Nav: Home

Evolving insights into cystic fibrosis lung infections

March 04, 2016

Recent research progress into how bacteria adapt and evolve during chronic lung infections in cystic fibrosis patients could lead to better treatment strategies being developed, according to a new review by the University of Liverpool.

Cystic fibrosis (CF) is a life-shortening inherited disease, affecting over 10,000 people in the UK. Patients with CF often suffer from a build-up of mucus in the airways, which traps bacteria and makes them more susceptible to lung infections.

Pseudomonas aeruginosa is usually harmless to healthy humans, but in people with CF it can cause infections that are resistant to antibiotics and become impossible to eradicate from the lungs.

Published in the journal Trends in Microbiology, in collaboration with the University of York, the review highlights how the advent of affordable high-throughput genome sequencing has allowed rapid progress in our understanding of how P. aeruginosa adapts and evolves in chronically infected CF patients.

Professor Craig Winstanley, from the University's Institute of Infection and Global Health, said: "Currently we know that populations of P. aeruginosa that infect CF lungs harbour huge amounts of diversity, including variation in antibiotic resistance and secretion of toxins. This diversity is dynamic over time, making accurate diagnosis and treatment challenging.

"Experimental work is now beginning to provide insights into what drives this evolution during infections, including the role of social interactions."

P.aeruginosa presents a particular challenge because of its ability to develop resistance to antibiotics rapidly over several generations.

Professor Winstanley, added: "Given the limited efficacy of current antibiotics, we now need to establish how this bacterial evolution and dynamic diversity affects patients, in order to design alternative treatment strategies.

"One potential area of future work is to see whether the evolutionary trajectory of P. aeruginosa in CF lung infections could be manipulated to minimise symptoms and improve patient outcomes."
-end-
The paper `Pseudomonas aeruginosa Evolutionary Adaptation and Diversification in Cystic Fibrosis Chronic Lung Infections' is published in Trends in Microbiology as part of a special themed issue on Microbial Endurance.

University of Liverpool

Related Antibiotics Articles:

Resistance can spread even without the use of antibiotics
Antibiotic resistance does not spread only where and when antibiotics are used in large quantities, ETH researchers conclude from laboratory experiments.
Selective antibiotics following nature's example
Chemists from Konstanz develop selective agents to combat infectious diseases -- based on the structures of natural products
Antibiotics can inhibit skin lymphoma
New research from the LEO Foundation Skin Immunology Research Center at the University of Copenhagen shows, surprisingly, that antibiotics inhibit cancer in the skin in patients with rare type of lymphoma.
Antibiotics may treat endometriosis
Researchers at Washington University School of Medicine in St. Louis have found that treating mice with an antibiotic reduces the size of lesions caused by endometriosis.
How antibiotics help spread resistance
Bacteria can become insensitive to antibiotics by picking up resistance genes from the environment.
Overuse of antibiotics not what the doctor ordered
With increased use of antibiotics worldwide linked to growing antibiotic resistance, a world-first study co-authored by a QUT researcher has highlighted the growing impact of non-prescription supply of antibiotics in community pharmacies, and the urgent need for better enforcement of laws.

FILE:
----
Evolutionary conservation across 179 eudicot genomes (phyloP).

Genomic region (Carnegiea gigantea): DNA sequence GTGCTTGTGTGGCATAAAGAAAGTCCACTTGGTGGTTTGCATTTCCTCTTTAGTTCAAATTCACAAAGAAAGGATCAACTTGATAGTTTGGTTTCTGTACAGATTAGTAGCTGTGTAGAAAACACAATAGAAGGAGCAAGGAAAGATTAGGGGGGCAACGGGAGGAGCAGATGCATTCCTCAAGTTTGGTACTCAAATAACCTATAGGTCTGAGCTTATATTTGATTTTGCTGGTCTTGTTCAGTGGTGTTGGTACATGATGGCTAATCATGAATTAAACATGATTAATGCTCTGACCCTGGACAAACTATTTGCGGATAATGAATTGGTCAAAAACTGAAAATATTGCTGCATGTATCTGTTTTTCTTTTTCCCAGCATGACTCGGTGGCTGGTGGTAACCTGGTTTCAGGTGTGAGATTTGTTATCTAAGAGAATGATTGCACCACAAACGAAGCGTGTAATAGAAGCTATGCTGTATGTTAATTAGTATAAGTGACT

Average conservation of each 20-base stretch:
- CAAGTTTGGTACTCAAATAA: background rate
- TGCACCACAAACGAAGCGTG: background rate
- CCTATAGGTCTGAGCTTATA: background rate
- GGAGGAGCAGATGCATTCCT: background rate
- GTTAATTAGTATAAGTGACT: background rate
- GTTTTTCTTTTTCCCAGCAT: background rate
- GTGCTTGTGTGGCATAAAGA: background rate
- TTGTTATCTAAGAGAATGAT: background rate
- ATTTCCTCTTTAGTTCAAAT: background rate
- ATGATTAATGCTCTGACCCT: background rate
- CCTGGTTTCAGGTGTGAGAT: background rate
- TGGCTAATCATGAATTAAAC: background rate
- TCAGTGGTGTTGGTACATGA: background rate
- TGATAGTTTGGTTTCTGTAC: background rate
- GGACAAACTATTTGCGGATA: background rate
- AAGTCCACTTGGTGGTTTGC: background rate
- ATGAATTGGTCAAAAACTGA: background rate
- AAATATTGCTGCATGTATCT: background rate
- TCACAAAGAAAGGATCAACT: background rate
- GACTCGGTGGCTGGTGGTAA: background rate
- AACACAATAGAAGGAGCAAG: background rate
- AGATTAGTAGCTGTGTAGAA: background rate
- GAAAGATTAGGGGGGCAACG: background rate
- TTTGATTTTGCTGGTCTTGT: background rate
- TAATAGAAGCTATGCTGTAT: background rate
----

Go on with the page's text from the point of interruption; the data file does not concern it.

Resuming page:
Bacterial armor could be a new target for antibiotics
Boosting efforts to fight antibiotic resistance, Stanford researchers have found that a thin membrane, thought to be just a shrink wrap around some bacterial cell walls, has structural properties critical for survival.
Combining antibiotics changes their effectiveness
The effectiveness of antibiotics can be altered by combining them with each other, non-antibiotic drugs or even with food additives.
Perception that antibiotics are harmless is widespread
A new study of decision-making about the use of antibiotics in medicine has found that the mistaken belief that antibiotics are harmless is widespread, especially among patients.
Complementing conventional antibiotics
Antimicrobial resistance (AMR) is a major medical problem worldwide, impacting both human health and economic well-being.
More Antibiotics News and Antibiotics Current Events

Best Science Podcasts 2019

We have hand picked the best science podcasts for 2019. Sit back and enjoy new science podcasts updated daily from your favorite science news services and scientists.
Now Playing: TED Radio Hour

Rethinking Anger
Anger is universal and complex: it can be quiet, festering, justified, vengeful, and destructive. This hour, TED speakers explore the many sides of anger, why we need it, and who's allowed to feel it. Guests include psychologists Ryan Martin and Russell Kolts, writer Soraya Chemaly, former talk radio host Lisa Fritsch, and business professor Dan Moshavi.
Now Playing: Science for the People

#538 Nobels and Astrophysics
This week we start with this year's physics Nobel Prize awarded to Jim Peebles, Michel Mayor, and Didier Queloz and finish with a discussion of the Nobel Prizes as a way to award and highlight important science. Are they still relevant? When science breakthroughs are built on the backs of hundreds -- and sometimes thousands -- of people's hard work, how do you pick just three to highlight? Join host Rachelle Saunders and astrophysicist, author, and science communicator Ethan Siegel for their chat about astrophysics and Nobel Prizes.